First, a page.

simply. speed. Rate at which an object’s position changes in a specific direction over time. A vector quantity. See acceleration and vector.
This article needs additional citations for verification. (March 2011) (Learn how and when to remove this template message)
As a change of direction occurs while the racing cars turn on the curved track, their velocity is not constant.
|v, v, v→|
|In SI base units||m/s|
The velocity of an object is the rate of change of its position with respect to a frame of reference, and is a function of time. Velocity is equivalent to a specification of an object's speed and direction of motion (e.g. 60 km/h to the north). Velocity is a fundamental concept in kinematics, the branch of classical mechanics that describes the motion of bodies.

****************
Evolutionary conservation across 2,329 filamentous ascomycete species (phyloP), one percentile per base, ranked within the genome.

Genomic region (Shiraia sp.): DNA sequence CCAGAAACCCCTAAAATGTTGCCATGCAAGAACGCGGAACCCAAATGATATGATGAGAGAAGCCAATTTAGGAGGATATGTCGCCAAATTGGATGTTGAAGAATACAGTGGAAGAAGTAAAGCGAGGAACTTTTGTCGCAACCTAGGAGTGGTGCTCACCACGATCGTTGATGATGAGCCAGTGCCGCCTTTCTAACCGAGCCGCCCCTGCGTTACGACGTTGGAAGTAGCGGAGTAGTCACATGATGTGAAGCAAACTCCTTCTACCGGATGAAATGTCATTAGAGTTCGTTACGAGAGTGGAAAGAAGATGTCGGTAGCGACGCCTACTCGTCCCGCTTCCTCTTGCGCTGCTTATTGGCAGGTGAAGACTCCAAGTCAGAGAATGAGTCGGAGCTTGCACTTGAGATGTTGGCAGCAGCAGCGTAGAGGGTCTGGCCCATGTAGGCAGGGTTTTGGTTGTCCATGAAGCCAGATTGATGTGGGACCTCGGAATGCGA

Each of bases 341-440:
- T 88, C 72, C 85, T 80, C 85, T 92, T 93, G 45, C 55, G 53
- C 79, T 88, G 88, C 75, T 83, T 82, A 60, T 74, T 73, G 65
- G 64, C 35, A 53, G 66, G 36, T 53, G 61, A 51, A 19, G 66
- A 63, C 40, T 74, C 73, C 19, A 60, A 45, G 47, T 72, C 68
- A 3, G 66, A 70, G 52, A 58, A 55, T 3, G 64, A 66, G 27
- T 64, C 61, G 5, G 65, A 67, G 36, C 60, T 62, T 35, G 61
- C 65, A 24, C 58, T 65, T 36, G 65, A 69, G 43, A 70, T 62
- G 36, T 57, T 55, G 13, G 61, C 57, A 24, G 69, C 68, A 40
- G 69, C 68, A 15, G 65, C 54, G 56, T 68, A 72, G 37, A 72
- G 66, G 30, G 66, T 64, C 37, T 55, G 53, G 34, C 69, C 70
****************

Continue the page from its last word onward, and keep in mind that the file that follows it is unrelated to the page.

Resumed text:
Velocity is a physical vector quantity; both magnitude and direction are needed to define it. The scalar absolute value (magnitude) of velocity is called speed, being a coherent derived unit whose quantity is measured in the SI (metric system) as metres per second (m/s) or as the SI base unit of (m⋅s−1). For example, "5 metres per second" is a scalar, whereas "5 metres per second east" is a vector. If there is a change in speed, direction or both, then the object has a changing velocity and is said to be undergoing an acceleration.